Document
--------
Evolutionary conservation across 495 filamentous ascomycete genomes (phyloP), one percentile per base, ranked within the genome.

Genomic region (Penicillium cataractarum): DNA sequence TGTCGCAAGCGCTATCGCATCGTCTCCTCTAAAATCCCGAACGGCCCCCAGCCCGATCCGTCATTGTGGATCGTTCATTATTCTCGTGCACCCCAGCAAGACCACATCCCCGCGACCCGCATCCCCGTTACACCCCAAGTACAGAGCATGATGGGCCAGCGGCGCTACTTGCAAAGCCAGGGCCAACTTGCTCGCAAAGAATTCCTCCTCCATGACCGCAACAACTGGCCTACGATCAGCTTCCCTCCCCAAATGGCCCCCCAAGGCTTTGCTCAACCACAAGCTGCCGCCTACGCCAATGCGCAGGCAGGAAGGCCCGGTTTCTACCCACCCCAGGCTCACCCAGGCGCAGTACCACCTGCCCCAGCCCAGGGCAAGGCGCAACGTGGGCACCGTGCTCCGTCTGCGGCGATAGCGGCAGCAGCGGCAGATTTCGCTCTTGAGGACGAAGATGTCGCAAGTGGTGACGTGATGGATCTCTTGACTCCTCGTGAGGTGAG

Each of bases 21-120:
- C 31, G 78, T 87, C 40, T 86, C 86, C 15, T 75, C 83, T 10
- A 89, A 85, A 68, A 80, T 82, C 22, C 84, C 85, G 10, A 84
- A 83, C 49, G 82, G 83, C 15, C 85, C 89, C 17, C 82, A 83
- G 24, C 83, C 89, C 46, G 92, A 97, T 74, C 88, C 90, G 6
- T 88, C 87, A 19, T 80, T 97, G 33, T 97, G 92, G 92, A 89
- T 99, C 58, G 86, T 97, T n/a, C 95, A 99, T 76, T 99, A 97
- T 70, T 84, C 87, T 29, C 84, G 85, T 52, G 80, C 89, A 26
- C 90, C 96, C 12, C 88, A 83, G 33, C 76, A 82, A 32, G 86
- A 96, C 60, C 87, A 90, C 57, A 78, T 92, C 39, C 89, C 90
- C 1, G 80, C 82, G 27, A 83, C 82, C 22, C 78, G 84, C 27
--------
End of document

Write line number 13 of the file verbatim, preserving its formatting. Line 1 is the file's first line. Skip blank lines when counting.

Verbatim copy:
- C 1, G 80, C 82, G 27, A 83, C 82, C 22, C 78, G 84, C 27